Yellow Rumped Warbler
The eastern Myrtle Warbler, the western Audubon’s Warbler, the northwest Mexican Black-fronted Warbler, and the Guatemalan Goldman’s Warbler are four closely related North American bird forms that are quite often simply referred to as the Yellow-rumped Warbler. It breeds from eastern North America west to the Pacific, and southward into Western Mexico. The Audubon’s and Myrtle warblers are migratory, and travel to the southern United States, Mexico, Central America, and the Caribbean for winters.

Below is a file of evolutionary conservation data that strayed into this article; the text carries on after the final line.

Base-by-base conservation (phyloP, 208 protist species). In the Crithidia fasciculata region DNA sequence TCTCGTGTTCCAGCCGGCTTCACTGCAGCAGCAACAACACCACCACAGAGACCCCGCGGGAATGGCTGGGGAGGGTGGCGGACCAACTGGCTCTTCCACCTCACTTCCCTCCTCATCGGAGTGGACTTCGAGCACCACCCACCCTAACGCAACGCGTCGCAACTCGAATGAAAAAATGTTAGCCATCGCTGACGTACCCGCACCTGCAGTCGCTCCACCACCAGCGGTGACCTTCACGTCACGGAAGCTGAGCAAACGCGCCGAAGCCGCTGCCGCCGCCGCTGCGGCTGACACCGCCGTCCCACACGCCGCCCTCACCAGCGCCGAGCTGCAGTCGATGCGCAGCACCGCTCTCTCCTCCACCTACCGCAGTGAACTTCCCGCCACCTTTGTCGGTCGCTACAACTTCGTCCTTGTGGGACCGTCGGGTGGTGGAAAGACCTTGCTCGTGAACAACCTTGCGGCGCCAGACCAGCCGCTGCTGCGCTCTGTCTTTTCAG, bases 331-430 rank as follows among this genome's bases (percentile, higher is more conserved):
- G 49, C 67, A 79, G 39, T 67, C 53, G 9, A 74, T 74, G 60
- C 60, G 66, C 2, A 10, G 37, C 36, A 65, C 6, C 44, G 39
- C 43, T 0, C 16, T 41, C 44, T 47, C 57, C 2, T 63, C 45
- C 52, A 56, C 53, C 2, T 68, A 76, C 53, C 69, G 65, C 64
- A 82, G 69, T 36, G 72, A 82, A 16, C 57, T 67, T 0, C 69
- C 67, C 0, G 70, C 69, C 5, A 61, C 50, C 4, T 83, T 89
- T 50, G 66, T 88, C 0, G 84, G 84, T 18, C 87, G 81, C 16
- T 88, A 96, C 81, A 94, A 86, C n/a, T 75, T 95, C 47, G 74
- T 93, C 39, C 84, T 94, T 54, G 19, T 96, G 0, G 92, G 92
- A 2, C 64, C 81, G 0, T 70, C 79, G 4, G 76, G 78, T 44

The backs of the male Myrtle and Audubon’s Warbler are streaked with black on slate blue. They sport patches of white on their wings, a streaked breast, and bright yellow patches on the crown, flank, and rump. Audubon’s Warbler also has a yellow throat patch, while the Myrtle Warbler has a white eye stripe and throat, plus a contrasting black cheek patch. Although the females still have noticeable yellow rumps, they are more dull, with brown streaking front and back.
The warblers are mostly insectivorous and nest in coniferous and mixed forests. They typically lay 4 or 5 eggs in a cup-shaped nest. They will often flit out from their perches in short loops, in search of insects. Their song is a trill-like with 4–7 syllables (tyew-tyew-tyew-tyew,tew-tew-tew) and an occasional check or chip call note.